We saw several court decisions upholding the rights of people with mental illness. The 1986 Supreme Court decision, Bowen v. City of New York, insured the eligibility of persons with severe mental illness to receive public benefits. In 1990, a Federal court decided, in Cason v. Housing Authority of Rochester, that people with mental illnesses could live in public housing under the Fair Housing Act. And, a class-action lawsuit, R.C. v. Hornsby, brought by the Bazelon Center, resulted in the 1991 landmark settlement that reformed the child welfare system in Alabama, where 40 percent of the children in state custody had emotional or behavioral disorders. Today, rather than languishing in institutions, more children are reunited with their families, supported by caseworkers and community-based services.

A series of laws took important steps toward that still-elusive goal of mainstreaming mental health. The Fair Housing Act amendments, the Americans with Disabilities Act, the federal Mental Health Parity Act and others share a goal of treating people with mental disorders and those with physical disabilities the same.

But it is difficult to formulate effective laws without a real understanding of the underlying science. As recently as 20 years ago, the evidence was thin. The Foundation sought a way to help build that base – not in an ivory tower, not in the narrow silos that are the common structure of academic research, but in a way that would link mental health with all the pertinent institutions of law and society.

And so the Foundation began an experiment in the organization of scientific research: a strategy that came to be known as MacArthur Research Networks. The networks are a way to promote intellectual collaboration across institutions and disciplines – to bring diverse perspectives, conceptual frameworks, and methods of investigation to bear on the most significant research questions in the field.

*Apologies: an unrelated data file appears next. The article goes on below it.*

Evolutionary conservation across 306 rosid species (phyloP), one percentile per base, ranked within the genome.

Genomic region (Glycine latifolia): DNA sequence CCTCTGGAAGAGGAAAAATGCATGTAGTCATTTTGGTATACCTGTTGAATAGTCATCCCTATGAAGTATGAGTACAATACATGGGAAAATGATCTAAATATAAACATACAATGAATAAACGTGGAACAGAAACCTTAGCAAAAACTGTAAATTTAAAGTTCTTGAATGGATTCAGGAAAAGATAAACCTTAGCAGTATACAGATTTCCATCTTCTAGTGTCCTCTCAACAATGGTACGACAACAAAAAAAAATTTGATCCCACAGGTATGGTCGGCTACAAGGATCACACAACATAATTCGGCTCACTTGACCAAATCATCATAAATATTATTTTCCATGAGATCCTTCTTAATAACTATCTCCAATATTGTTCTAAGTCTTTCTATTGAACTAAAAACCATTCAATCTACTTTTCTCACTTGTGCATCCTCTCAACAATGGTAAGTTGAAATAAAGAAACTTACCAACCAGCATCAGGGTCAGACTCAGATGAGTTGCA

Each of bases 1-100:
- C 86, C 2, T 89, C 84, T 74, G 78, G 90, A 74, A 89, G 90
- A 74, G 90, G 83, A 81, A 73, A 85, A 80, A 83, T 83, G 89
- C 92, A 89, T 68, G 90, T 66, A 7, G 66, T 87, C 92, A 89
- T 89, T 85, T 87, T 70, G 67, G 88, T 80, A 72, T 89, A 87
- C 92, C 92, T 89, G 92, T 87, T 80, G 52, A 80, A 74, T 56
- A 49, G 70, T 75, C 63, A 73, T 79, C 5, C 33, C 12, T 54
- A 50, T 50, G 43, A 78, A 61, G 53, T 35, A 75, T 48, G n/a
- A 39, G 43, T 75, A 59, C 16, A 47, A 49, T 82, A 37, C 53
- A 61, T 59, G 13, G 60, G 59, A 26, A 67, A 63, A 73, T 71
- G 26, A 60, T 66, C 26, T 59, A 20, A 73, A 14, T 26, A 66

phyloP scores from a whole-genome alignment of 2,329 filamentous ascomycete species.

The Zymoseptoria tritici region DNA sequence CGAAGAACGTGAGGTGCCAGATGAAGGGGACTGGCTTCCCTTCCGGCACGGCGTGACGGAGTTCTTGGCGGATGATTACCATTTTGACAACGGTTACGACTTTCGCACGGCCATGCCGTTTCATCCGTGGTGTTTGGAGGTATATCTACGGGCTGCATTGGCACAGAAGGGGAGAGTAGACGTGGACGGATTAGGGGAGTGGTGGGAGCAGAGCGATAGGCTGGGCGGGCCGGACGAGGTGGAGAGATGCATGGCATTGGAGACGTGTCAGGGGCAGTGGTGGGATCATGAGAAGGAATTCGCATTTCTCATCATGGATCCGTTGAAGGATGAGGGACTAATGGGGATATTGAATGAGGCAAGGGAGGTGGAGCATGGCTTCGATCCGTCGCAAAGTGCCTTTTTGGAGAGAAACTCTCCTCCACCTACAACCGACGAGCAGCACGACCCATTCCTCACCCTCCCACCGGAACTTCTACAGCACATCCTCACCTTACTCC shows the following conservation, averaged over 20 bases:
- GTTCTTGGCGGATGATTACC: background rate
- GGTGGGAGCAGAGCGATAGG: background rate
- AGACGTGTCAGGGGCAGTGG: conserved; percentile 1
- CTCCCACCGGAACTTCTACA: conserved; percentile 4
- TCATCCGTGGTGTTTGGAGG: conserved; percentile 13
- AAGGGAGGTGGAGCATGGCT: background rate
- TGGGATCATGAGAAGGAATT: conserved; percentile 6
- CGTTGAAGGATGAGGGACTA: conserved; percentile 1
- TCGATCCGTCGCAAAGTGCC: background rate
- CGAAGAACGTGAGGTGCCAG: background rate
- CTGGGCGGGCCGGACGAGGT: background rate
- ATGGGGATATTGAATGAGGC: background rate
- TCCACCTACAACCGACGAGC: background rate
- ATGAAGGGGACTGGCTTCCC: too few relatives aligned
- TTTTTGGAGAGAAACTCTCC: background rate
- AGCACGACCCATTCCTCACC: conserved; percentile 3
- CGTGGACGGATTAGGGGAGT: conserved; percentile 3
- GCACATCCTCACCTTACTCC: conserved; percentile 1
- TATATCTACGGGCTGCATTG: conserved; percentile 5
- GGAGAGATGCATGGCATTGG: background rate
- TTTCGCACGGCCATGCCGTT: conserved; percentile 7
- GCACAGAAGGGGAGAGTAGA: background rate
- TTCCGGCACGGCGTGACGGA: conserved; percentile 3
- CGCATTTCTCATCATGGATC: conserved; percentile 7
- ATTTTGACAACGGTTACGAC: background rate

The first networks sought to increase the understanding of human development across the lifespan, and in particular the understanding of mental health and mental illness. As the concept evolved, later networks addressed the gap between science and practice. Seeking ways to improve access to effective mental health services, they examined how services are organized and delivered, and the policies that shaped the system. With science as a basis for policy and practice, we focused on three populations with the greatest need:

• People with depression, one of the most prevalent forms of mental illness, accounting for over half of all private insurance claims for mental illness.

• Children, where there is the biggest gap between research and practice, and for whom the delivery of services is fragmented across different settings.

• People with serious mental illnesses—schizophrenia, severe depression, and bipolar disorder—who are the most vulnerable because of their complex service needs, and whose visible presence contributes heavily to the stigma of mental illness.

The accomplishments of the networks have been substantial, and widely influential:
• Many of the networks’ research findings now define the state of the art. For example, challenging a longstanding stereotype, John Monahan and the Network on Mental Health and the Law showed that an increased risk of violence is associated not with mental illness itself but with the use of alcohol and drugs.

• The Network on Mental Health Policy Research demonstrated that covering mental illnesses like other illnesses – parity – adds very little to the cost of care. As a result, the federal government and 37 states have now enacted some form of parity legislation, eliminating discriminatory and unfair practices that result in limited coverage of mental health conditions, higher co-payments and deductibles, and lower annual and lifetime limits on benefits.

• There are evidence-based treatments for fully 80 percent of the problems children experience. However, most of these treatments have not made their way from research laboratories into everyday settings. John Weisz and his colleagues in the Network on Youth Mental Health Care have developed and tested in real-world settings a treatment model that addresses the barriers to adoption. The model combines clinical training and supervision with an electronic information system to guide treatment. California, New York, Massachusetts, and New Hampshire are interested in sharing the costs of a large-scale demonstration of the model’s effectiveness.

• Most patients with depression are seen by their primary care physicians for other medical conditions – often conditions, like backache and insomnia, which are a result of their depression. The Network on Depression and Primary Care, led by Allen Dietrich and John Williams, has created a cost-effective, easily applied system for helping these physicians recognize and treat depression in their patients. The Department of Defense has implemented the model on five U.S. military bases to help treat military personnel returning from Iraq and Afghanistan, and has plans to introduce the model to six more military bases later this year. The network has also worked with Aetna and Blue Cross Blue Shield, to bring that system to millions of patients across the U.S.